Karnataka, as everyone thought, has really set the stage for the 2019 general election. Probably, no one had expected such a level of political drama, but it turned out to be an interesting spectacle. What ensued as an ugly Game of Thrones (after the electoral results) will definitely go down as an important event in Indian history.
Although the post-poll alliance of Congress and JD(S) staked the claim to form the government, Yeddyurappa was invited by the governor to form the government and was also given 15 days to prove their majority. The Supreme Court, on hearing the late-night appeal by the Congress and JD(S), did not adjourn the government but it did reduce the time for the floor test to two days. Yeddyurappa wasn’t able to prove their strength and had to resign from the post. Meanwhile, the alliance of the Congress and the JD(S) was supported by other regional parties like BSP, TMC and others, thus paving the way for a possible future coalition.
The whole episode, starting from the elections to the Congress-JD(S) alliance forming the government, has some key takeaways.
1. Neither the BJP nor the Congress have come out as winners. Instead, it’s the JD(S) that’s emerged as a winner (of sorts) here. The BJP might have won the largest number of seats (a few short of the majority), but they lost in their own game when the Congress, through its strategy, wrestled back to power in coalition with the JD(S).
However, the Congress had to relinquish its claim for the seat of chief minister – and thus, it ended up not being a victor, after all. JD(S) – the party which won the least number of seats among the three – not only ended up being a ‘king-maker’ but the king itself in the game. And, the Supreme Court, which seemed to have lost its credibility over the past few months by often succumbing to the government’s pressure, emerged as a lone defender of democracy – an unexpected and unacknowledged winner in its own right.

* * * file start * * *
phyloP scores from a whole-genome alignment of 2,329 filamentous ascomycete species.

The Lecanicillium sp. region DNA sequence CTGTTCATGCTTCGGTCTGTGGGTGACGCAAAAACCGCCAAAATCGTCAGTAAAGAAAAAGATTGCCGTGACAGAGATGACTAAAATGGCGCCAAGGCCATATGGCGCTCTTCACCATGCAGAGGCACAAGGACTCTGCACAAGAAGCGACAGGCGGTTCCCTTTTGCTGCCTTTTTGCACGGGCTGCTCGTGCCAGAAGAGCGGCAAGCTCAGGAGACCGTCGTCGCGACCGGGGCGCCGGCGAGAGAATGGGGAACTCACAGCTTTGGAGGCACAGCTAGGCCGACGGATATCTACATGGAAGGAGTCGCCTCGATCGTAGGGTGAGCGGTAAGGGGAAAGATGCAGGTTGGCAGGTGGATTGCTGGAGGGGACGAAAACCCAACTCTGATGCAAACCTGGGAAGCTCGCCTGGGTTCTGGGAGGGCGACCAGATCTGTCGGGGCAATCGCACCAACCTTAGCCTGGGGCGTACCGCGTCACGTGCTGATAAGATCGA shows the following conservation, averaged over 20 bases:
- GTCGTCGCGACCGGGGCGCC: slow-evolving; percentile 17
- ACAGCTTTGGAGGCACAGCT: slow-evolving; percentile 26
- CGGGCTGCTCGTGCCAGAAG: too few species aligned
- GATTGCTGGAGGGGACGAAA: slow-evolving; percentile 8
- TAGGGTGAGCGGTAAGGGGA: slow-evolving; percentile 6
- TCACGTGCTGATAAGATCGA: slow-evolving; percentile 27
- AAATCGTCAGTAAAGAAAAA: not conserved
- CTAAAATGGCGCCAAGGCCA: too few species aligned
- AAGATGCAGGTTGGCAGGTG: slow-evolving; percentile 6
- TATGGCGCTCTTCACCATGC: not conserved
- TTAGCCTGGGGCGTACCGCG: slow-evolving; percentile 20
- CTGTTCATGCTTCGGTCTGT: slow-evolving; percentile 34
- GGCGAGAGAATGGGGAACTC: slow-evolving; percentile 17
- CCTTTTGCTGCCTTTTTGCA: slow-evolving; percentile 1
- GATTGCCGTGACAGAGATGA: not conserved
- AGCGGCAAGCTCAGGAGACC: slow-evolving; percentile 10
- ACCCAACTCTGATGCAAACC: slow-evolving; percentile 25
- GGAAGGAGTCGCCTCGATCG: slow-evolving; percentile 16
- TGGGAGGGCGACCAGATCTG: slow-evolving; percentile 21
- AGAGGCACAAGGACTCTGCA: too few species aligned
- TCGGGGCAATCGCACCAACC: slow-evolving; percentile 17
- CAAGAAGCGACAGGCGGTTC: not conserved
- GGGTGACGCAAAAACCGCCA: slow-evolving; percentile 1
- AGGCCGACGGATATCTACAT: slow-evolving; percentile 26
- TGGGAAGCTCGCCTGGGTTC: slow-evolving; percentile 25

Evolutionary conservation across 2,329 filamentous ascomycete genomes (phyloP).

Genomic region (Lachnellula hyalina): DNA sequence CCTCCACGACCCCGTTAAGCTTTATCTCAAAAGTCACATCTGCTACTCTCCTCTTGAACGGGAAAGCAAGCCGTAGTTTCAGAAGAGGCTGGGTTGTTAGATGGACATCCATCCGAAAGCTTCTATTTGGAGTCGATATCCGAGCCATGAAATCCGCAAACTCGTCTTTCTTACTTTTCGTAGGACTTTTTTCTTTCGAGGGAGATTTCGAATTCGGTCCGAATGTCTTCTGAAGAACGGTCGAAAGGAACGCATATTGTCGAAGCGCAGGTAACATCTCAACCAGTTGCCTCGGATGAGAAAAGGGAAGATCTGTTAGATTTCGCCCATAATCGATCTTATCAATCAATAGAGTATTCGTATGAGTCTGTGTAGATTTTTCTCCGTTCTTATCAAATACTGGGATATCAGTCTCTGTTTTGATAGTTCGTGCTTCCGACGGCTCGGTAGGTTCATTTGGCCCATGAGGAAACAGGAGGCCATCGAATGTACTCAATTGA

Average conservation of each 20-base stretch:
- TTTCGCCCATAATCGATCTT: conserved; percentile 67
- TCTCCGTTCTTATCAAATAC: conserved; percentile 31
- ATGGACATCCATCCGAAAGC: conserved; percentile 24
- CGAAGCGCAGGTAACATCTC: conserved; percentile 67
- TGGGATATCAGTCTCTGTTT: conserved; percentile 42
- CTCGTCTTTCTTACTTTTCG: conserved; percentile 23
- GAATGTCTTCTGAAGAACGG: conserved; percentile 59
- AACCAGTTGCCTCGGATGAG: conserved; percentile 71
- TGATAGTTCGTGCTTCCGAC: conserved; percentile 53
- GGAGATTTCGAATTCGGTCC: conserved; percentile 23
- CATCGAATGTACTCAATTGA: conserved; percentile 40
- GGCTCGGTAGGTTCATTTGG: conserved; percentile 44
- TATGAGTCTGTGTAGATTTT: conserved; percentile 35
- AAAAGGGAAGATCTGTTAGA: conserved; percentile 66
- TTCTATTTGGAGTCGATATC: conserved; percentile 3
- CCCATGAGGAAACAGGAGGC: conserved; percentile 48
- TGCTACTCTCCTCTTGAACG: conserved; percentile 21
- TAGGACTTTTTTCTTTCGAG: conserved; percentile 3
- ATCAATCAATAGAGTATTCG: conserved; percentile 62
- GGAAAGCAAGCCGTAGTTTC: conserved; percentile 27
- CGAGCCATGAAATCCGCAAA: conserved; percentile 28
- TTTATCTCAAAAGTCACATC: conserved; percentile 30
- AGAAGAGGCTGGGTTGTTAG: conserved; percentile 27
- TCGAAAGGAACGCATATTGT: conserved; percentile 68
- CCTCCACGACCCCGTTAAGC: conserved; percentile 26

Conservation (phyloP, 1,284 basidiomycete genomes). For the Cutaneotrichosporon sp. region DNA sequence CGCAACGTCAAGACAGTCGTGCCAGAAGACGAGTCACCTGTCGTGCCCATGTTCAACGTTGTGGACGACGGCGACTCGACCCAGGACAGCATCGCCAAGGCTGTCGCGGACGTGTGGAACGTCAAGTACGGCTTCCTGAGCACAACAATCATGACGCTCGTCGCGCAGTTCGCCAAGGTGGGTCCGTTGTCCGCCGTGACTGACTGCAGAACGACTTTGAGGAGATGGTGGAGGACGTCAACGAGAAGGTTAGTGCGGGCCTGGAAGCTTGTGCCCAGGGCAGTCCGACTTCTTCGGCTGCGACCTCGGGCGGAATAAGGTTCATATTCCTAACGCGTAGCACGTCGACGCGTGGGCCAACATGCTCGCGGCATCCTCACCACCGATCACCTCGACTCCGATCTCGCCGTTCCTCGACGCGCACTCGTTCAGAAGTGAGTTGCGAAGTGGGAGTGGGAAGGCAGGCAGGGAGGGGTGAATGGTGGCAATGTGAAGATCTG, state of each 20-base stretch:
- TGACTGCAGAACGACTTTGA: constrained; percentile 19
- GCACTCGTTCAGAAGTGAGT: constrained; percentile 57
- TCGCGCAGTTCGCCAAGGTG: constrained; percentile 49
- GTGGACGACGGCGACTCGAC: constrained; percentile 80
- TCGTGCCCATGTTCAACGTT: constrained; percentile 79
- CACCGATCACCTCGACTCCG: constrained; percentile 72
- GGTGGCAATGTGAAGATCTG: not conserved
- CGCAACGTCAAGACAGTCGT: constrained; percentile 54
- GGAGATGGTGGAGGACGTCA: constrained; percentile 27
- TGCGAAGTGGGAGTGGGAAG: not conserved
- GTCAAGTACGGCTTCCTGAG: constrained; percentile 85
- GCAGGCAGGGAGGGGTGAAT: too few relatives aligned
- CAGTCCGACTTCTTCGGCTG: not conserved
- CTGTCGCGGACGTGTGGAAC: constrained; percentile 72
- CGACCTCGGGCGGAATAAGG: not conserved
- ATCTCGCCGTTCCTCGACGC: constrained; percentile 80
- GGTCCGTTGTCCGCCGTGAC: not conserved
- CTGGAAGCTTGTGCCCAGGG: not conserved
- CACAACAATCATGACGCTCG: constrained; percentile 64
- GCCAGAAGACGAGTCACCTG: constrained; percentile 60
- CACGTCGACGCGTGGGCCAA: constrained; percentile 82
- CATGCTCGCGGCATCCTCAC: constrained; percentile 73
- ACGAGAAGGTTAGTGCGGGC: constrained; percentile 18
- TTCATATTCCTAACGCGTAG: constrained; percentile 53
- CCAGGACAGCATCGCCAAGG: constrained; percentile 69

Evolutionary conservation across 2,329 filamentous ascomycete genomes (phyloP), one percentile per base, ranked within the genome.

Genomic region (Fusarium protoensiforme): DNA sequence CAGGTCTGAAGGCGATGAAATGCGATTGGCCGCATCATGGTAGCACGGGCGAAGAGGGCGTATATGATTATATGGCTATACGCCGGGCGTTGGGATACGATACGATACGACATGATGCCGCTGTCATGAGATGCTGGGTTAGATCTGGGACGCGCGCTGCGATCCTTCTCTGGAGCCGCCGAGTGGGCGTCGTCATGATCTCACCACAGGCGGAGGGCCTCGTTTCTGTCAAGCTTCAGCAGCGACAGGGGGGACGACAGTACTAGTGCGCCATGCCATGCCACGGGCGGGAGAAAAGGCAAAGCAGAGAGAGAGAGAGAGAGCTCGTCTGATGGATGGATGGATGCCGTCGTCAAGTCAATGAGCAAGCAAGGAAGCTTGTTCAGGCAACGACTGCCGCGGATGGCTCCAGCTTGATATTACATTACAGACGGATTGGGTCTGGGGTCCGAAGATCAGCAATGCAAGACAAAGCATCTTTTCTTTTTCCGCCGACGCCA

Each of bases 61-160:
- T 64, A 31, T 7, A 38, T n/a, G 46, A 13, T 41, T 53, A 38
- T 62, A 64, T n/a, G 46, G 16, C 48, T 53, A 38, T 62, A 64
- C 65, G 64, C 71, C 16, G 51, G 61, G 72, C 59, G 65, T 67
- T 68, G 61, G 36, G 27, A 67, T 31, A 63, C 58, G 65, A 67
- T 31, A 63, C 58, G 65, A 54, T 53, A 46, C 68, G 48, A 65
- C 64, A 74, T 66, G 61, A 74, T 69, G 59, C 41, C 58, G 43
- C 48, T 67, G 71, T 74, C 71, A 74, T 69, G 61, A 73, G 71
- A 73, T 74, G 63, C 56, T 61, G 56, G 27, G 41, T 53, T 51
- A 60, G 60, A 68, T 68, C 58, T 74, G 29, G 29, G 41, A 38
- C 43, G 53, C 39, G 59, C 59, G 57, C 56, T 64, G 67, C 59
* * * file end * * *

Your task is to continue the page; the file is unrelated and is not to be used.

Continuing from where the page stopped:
2. Although people vote for the BJP for different reasons, the call to Hindutva did play an important role in the Karnataka election, in my opinion. The BJP had relentlessly tried to polarise the election with its time-tested ‘Hindu versus Muslim’ debate – primarily by accusing the erstwhile Siddharamaiah government of siding with ‘jihadis’. This strategy did bear fruit.
Despite having failed in fulfilling its promises, and despite the policy failures and rising inflation, the BJP was able to win more seats and a large vote share here. It will not, therefore, be foolish to presume that a large number of these BJP voters voted for its Hindutva appeal.
To understand the situation intelligibly, a comparison can be made with the 2008 assembly election when Yeddyurappa hadn’t split with the BJP. In that election, the BJP had a vote-share of 33.86% and had won 110 seats. In this election, despite siding with the infamous Reddy brothers and having a large number of candidates with serious criminal charges, BJP’s vote-share increased to 36.2%. While the vote share for the Congress too increased from 36.6% in 2013 to 38% in 2018, we cannot ignore the JD(S) factor here.
It’s my speculation, but many voters may have expected a post-poll coalition of the BJP and the JD(S). Thus, a large number of votes got distributed. Many voters who wanted the BJP to come into power may have voted for the JD(S) – and many others, who may not have wanted Kumaraswamy as the chief minister, voted for the Congress instead of the JD(S). As a result, the BJP lost out on a majority by a very small margin of seven seats.